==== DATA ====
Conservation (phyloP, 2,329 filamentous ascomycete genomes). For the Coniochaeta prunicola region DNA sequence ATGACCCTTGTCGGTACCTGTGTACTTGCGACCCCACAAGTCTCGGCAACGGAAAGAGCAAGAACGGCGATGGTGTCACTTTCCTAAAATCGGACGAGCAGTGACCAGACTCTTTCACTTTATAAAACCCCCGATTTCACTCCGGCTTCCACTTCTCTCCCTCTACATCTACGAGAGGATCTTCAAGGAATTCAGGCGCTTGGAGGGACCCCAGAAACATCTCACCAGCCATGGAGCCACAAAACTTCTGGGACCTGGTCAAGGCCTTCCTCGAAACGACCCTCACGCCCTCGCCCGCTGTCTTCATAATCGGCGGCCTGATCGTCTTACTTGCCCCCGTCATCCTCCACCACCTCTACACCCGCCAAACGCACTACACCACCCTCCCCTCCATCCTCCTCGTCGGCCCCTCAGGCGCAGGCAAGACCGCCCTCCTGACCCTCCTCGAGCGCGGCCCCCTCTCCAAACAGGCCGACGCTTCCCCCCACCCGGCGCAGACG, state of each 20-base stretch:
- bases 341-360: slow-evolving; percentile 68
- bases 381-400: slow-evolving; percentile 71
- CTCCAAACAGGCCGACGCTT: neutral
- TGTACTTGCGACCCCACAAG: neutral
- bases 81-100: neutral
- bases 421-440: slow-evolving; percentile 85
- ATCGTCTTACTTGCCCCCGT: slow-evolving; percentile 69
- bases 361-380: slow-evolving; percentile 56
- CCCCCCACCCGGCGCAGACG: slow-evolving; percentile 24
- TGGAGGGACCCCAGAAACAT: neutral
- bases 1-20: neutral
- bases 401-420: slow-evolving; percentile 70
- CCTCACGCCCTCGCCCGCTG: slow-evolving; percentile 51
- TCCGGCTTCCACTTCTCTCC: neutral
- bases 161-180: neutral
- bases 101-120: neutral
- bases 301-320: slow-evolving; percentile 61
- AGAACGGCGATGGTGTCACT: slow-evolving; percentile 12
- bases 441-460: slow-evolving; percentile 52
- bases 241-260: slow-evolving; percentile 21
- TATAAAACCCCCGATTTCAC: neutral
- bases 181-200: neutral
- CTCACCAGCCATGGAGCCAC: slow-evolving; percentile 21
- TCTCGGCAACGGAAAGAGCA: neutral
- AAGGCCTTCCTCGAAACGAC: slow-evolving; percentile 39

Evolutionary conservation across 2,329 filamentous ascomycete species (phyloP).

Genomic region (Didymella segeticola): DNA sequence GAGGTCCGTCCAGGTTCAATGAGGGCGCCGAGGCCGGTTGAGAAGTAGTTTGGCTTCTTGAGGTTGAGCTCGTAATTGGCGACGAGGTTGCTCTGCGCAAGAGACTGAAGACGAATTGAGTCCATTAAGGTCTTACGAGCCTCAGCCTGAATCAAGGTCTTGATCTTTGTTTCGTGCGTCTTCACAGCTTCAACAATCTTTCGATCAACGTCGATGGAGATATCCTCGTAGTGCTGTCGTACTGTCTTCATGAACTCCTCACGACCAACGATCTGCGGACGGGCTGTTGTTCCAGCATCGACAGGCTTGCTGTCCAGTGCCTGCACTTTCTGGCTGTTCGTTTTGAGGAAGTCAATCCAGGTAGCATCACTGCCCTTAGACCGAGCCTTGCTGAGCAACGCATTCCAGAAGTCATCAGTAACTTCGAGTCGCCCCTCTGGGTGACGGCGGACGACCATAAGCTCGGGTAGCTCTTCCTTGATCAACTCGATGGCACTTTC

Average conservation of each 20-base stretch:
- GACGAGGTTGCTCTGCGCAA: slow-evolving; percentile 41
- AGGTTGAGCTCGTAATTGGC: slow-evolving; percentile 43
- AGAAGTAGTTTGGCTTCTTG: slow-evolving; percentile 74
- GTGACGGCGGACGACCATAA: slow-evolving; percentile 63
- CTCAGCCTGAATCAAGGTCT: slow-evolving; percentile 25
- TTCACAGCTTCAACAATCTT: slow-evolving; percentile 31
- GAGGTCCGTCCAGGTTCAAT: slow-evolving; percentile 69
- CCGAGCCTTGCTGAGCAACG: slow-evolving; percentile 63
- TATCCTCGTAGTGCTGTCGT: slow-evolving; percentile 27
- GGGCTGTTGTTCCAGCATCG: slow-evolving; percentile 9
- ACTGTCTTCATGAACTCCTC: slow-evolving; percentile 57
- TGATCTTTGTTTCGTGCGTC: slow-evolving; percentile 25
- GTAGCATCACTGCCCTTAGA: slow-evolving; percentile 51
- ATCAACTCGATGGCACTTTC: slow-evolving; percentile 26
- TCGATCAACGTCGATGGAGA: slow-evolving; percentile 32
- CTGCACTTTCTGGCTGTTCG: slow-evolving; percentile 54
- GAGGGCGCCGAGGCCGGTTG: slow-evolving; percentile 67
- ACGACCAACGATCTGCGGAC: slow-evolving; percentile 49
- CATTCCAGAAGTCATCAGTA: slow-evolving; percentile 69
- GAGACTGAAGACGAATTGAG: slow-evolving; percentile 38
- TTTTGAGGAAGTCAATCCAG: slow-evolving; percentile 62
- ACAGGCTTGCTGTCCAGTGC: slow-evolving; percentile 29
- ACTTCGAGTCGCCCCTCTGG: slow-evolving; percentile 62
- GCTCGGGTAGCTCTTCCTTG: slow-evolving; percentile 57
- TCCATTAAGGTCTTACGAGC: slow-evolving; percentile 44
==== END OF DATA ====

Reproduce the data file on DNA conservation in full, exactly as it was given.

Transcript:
Conservation (phyloP, 2,329 filamentous ascomycete genomes). For the Coniochaeta prunicola region DNA sequence ATGACCCTTGTCGGTACCTGTGTACTTGCGACCCCACAAGTCTCGGCAACGGAAAGAGCAAGAACGGCGATGGTGTCACTTTCCTAAAATCGGACGAGCAGTGACCAGACTCTTTCACTTTATAAAACCCCCGATTTCACTCCGGCTTCCACTTCTCTCCCTCTACATCTACGAGAGGATCTTCAAGGAATTCAGGCGCTTGGAGGGACCCCAGAAACATCTCACCAGCCATGGAGCCACAAAACTTCTGGGACCTGGTCAAGGCCTTCCTCGAAACGACCCTCACGCCCTCGCCCGCTGTCTTCATAATCGGCGGCCTGATCGTCTTACTTGCCCCCGTCATCCTCCACCACCTCTACACCCGCCAAACGCACTACACCACCCTCCCCTCCATCCTCCTCGTCGGCCCCTCAGGCGCAGGCAAGACCGCCCTCCTGACCCTCCTCGAGCGCGGCCCCCTCTCCAAACAGGCCGACGCTTCCCCCCACCCGGCGCAGACG, state of each 20-base stretch:
- bases 341-360: slow-evolving; percentile 68
- bases 381-400: slow-evolving; percentile 71
- CTCCAAACAGGCCGACGCTT: neutral
- TGTACTTGCGACCCCACAAG: neutral
- bases 81-100: neutral
- bases 421-440: slow-evolving; percentile 85
- ATCGTCTTACTTGCCCCCGT: slow-evolving; percentile 69
- bases 361-380: slow-evolving; percentile 56
- CCCCCCACCCGGCGCAGACG: slow-evolving; percentile 24
- TGGAGGGACCCCAGAAACAT: neutral
- bases 1-20: neutral
- bases 401-420: slow-evolving; percentile 70
- CCTCACGCCCTCGCCCGCTG: slow-evolving; percentile 51
- TCCGGCTTCCACTTCTCTCC: neutral
- bases 161-180: neutral
- bases 101-120: neutral
- bases 301-320: slow-evolving; percentile 61
- AGAACGGCGATGGTGTCACT: slow-evolving; percentile 12
- bases 441-460: slow-evolving; percentile 52
- bases 241-260: slow-evolving; percentile 21
- TATAAAACCCCCGATTTCAC: neutral
- bases 181-200: neutral
- CTCACCAGCCATGGAGCCAC: slow-evolving; percentile 21
- TCTCGGCAACGGAAAGAGCA: neutral
- AAGGCCTTCCTCGAAACGAC: slow-evolving; percentile 39

Evolutionary conservation across 2,329 filamentous ascomycete species (phyloP).

Genomic region (Didymella segeticola): DNA sequence GAGGTCCGTCCAGGTTCAATGAGGGCGCCGAGGCCGGTTGAGAAGTAGTTTGGCTTCTTGAGGTTGAGCTCGTAATTGGCGACGAGGTTGCTCTGCGCAAGAGACTGAAGACGAATTGAGTCCATTAAGGTCTTACGAGCCTCAGCCTGAATCAAGGTCTTGATCTTTGTTTCGTGCGTCTTCACAGCTTCAACAATCTTTCGATCAACGTCGATGGAGATATCCTCGTAGTGCTGTCGTACTGTCTTCATGAACTCCTCACGACCAACGATCTGCGGACGGGCTGTTGTTCCAGCATCGACAGGCTTGCTGTCCAGTGCCTGCACTTTCTGGCTGTTCGTTTTGAGGAAGTCAATCCAGGTAGCATCACTGCCCTTAGACCGAGCCTTGCTGAGCAACGCATTCCAGAAGTCATCAGTAACTTCGAGTCGCCCCTCTGGGTGACGGCGGACGACCATAAGCTCGGGTAGCTCTTCCTTGATCAACTCGATGGCACTTTC

Average conservation of each 20-base stretch:
- GACGAGGTTGCTCTGCGCAA: slow-evolving; percentile 41
- AGGTTGAGCTCGTAATTGGC: slow-evolving; percentile 43
- AGAAGTAGTTTGGCTTCTTG: slow-evolving; percentile 74
- GTGACGGCGGACGACCATAA: slow-evolving; percentile 63
- CTCAGCCTGAATCAAGGTCT: slow-evolving; percentile 25
- TTCACAGCTTCAACAATCTT: slow-evolving; percentile 31
- GAGGTCCGTCCAGGTTCAAT: slow-evolving; percentile 69
- CCGAGCCTTGCTGAGCAACG: slow-evolving; percentile 63
- TATCCTCGTAGTGCTGTCGT: slow-evolving; percentile 27
- GGGCTGTTGTTCCAGCATCG: slow-evolving; percentile 9
- ACTGTCTTCATGAACTCCTC: slow-evolving; percentile 57
- TGATCTTTGTTTCGTGCGTC: slow-evolving; percentile 25
- GTAGCATCACTGCCCTTAGA: slow-evolving; percentile 51
- ATCAACTCGATGGCACTTTC: slow-evolving; percentile 26
- TCGATCAACGTCGATGGAGA: slow-evolving; percentile 32
- CTGCACTTTCTGGCTGTTCG: slow-evolving; percentile 54
- GAGGGCGCCGAGGCCGGTTG: slow-evolving; percentile 67
- ACGACCAACGATCTGCGGAC: slow-evolving; percentile 49
- CATTCCAGAAGTCATCAGTA: slow-evolving; percentile 69
- GAGACTGAAGACGAATTGAG: slow-evolving; percentile 38
- TTTTGAGGAAGTCAATCCAG: slow-evolving; percentile 62
- ACAGGCTTGCTGTCCAGTGC: slow-evolving; percentile 29
- ACTTCGAGTCGCCCCTCTGG: slow-evolving; percentile 62
- GCTCGGGTAGCTCTTCCTTG: slow-evolving; percentile 57
- TCCATTAAGGTCTTACGAGC: slow-evolving; percentile 44